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Robinson v. Colvin

United States District Court, E.D. Arkansas

June 24, 2014

Carl Fredick Robinson, Plaintiff
v.
Carolyn W. Colvin, Acting Commissioner, Social Security Administration, Defendant.

INSTRUCTIONS FOR RECOMMENDED DISPOSITION

H. DAVID YOUNG, Magistrate Judge.

The following recommended disposition will be sent to U.S. District Judge Billy Roy Wilson. A party to this dispute may file and serve written objections to this recommendation. An objection must be specific and state the factual and/or legal basis for the objection. An objection to a factual finding must identify the finding and the evidence supporting the objection. Objections must be filed with the clerk of the court no later than 14 days from the date of this recommendation.[1] Failing to object within 14 days may waive the right to appeal questions of fact.[2] An objecting party who seeks to submit new, different, or additional evidence, or to obtain a hearing for that purpose, must address the following matters as part of written objections: (1) why the record before the magistrate judge was inadequate, (2) why the evidence was not presented to the magistrate judge, and (3) details and/or copies of any testimony and/or documents to be proffered at a hearing. Based on this submission, Judge Wilson will determine the need for a hearing.

Recommended Disposition

Carl Fredrick Robinson seeks judicial review of the denial of his second application for disability insurance benefits and supplemental security income.[3] The record isn't clear about when Robinson last worked, but it may have been in December 2008 when he says he turned his paper route over to his daughter.[4] Robinson bases disability on migraine headaches, poor vision, black-out spells, high blood pressure, arthritis, and pancreatitis.[5] He also complains about hand pain and bad nerves.[6] Because Robinson's first application was denied on December 21, 2010, [7] this case considers whether Robinson has been disabled since December 22, 2010.[8]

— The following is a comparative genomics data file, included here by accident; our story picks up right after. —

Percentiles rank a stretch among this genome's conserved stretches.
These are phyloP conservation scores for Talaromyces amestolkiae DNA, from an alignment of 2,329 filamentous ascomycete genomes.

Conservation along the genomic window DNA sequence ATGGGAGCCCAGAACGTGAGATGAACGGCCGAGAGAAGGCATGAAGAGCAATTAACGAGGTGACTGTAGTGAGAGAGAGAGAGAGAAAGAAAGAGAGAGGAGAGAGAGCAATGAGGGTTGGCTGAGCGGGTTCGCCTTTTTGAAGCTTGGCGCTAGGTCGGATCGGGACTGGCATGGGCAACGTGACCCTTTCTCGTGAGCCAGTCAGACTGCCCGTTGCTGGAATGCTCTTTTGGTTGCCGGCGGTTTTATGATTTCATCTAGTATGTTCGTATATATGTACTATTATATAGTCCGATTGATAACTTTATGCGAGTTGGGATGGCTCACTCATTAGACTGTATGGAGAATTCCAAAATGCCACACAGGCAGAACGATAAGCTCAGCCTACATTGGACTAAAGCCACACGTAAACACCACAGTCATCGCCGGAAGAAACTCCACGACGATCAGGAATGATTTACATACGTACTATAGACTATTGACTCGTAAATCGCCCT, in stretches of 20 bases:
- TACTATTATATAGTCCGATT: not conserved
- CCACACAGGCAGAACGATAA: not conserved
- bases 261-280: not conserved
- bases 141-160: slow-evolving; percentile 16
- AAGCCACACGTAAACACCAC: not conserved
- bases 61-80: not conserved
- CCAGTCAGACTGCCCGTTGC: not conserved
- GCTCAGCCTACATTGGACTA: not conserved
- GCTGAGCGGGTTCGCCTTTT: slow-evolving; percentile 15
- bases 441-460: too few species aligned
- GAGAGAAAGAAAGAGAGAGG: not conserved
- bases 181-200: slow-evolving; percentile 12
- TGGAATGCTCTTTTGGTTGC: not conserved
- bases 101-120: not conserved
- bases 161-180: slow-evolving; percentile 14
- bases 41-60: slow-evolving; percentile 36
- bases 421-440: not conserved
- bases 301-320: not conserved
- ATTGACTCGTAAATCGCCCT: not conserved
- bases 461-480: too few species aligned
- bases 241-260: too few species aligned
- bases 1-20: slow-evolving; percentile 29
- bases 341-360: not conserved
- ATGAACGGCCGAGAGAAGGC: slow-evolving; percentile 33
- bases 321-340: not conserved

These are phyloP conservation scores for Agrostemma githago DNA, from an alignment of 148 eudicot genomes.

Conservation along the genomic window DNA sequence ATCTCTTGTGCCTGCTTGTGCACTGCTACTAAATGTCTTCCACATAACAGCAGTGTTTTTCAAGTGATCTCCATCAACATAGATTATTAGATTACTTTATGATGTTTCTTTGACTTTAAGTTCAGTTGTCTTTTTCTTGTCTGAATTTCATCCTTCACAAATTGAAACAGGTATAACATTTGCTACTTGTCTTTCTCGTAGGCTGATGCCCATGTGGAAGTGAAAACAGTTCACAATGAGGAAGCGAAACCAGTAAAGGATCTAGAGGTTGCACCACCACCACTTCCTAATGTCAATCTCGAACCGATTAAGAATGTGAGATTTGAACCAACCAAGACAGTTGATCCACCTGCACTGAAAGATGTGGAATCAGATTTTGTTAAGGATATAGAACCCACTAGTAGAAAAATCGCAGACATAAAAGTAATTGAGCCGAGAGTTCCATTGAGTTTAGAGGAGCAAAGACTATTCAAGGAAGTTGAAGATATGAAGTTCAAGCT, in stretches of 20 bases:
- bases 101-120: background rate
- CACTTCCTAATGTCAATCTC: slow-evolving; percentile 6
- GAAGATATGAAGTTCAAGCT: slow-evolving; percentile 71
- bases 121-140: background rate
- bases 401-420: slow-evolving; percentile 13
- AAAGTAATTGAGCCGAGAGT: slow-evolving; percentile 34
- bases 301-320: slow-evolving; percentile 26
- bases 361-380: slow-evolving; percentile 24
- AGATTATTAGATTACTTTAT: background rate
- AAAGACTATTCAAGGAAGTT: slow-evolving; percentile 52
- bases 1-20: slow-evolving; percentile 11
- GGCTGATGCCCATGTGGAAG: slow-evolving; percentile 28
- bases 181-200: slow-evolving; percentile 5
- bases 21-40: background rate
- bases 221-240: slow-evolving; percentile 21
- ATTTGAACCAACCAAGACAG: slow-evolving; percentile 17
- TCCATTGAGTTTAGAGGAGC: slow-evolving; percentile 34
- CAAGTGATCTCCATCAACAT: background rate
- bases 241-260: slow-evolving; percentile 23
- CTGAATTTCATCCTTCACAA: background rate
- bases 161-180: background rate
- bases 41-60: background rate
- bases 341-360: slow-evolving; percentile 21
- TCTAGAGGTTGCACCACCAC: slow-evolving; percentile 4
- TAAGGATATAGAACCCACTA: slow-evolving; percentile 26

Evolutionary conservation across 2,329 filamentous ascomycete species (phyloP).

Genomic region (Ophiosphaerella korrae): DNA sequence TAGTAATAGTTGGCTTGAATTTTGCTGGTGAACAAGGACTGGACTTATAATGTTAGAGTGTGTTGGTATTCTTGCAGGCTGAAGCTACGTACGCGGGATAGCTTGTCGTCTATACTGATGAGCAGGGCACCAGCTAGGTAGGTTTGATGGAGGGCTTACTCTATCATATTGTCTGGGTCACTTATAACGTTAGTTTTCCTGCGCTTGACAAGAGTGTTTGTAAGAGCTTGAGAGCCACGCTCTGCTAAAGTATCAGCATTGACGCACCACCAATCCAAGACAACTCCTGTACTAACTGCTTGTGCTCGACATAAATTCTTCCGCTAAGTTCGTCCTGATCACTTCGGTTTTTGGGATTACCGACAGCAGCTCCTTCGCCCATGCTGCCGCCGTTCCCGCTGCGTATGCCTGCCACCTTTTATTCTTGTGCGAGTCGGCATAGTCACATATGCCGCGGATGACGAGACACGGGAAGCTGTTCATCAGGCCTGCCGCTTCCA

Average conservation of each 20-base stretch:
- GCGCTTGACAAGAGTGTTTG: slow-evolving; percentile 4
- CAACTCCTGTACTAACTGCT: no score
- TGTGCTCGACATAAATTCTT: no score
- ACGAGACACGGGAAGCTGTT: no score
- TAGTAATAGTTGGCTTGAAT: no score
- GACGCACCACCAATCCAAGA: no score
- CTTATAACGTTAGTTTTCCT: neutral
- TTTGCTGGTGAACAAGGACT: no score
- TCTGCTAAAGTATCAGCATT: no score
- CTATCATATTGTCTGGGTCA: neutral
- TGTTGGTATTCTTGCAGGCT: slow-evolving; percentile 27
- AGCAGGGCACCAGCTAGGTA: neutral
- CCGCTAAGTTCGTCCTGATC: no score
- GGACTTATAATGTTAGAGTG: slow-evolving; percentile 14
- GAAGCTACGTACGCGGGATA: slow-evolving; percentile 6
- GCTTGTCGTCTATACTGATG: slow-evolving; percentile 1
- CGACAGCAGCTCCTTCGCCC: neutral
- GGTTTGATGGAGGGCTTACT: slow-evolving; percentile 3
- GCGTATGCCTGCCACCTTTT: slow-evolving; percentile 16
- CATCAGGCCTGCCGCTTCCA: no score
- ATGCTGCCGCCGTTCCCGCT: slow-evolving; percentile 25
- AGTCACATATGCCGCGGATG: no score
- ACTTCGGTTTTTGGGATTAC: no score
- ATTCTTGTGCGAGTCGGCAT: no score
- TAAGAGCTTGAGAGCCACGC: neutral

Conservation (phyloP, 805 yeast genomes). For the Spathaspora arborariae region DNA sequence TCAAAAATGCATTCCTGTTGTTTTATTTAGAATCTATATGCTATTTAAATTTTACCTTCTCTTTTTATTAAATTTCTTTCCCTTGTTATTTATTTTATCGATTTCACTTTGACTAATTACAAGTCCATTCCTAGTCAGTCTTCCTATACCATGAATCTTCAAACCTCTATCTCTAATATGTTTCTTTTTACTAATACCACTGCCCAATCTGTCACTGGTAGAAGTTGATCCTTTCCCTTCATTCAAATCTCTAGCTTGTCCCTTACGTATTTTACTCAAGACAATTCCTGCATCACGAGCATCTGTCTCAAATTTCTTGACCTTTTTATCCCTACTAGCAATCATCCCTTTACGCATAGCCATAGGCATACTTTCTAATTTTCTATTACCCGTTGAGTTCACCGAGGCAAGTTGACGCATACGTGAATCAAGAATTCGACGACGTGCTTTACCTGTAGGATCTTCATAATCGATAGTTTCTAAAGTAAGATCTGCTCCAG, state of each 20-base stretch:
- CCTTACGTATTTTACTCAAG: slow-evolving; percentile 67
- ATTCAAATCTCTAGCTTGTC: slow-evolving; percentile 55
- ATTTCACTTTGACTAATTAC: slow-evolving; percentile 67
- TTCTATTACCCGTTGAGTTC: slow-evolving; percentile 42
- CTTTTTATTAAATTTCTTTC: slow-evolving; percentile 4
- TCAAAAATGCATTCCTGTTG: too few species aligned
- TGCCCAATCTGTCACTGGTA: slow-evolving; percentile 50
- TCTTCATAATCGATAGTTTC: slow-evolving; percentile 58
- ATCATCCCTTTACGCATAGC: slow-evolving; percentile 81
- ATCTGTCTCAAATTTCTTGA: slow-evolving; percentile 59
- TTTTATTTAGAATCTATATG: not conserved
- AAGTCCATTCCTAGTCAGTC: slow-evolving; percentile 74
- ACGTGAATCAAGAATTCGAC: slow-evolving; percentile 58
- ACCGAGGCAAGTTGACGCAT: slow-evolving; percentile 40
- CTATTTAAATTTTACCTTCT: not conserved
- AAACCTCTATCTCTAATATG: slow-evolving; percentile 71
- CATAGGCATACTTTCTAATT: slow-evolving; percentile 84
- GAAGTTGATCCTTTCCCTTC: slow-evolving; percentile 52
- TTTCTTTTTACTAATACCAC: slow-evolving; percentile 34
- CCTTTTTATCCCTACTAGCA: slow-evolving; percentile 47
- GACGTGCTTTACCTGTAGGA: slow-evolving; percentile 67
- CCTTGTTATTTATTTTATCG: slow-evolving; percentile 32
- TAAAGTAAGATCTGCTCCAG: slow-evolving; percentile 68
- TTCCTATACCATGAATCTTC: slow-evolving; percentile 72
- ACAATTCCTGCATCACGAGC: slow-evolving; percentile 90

The Commissioner's decision. After considering the application, the Commissioner's ALJ determined Robinson has severe impairments - lumbar degenerative disc disease with end plate irregularity, mild osteopenia, congenital bony canal stenosis in the lower spine, and early changes of lumbar spondylosis; avascular necrosis involving bilateral femoral heads, right greater than left; hypertension; syncope of unknown etiology; pancreatitis (recurrent); and borderline intellectual functioning[9] - but he can do some medium work.[10] Because a vocational expert identified available work for a person with Robinson's limitations, [11] the ALJ determined Robinson is not disabled and denied the application.[12]

After the Commissioner's Appeals Council denied a request for review, [13] the ALJ's decision became a final decision for judicial review.[14] Robinson filed this case to challenge the decision.[15] In reviewing the decision, the court must determine whether substantial evidence supports the decision and whether the ALJ made a legal error.[16] This recommendation explains why substantial evidence supports the decision and why the ALJ made no legal error.

Robinson's allegations. Robinson challenges the determination that he can do some medium work. He contends he can't work because he is confined to a wheelchair and requires a hip replacement. He claims he meets listing 1.02 due to avascular necrosis of femoral heads. He maintains the record doesn't clearly show that the Appeals Council considered his new evidence. For these reasons, he maintains substantial evidence does not support the ALJ's decision.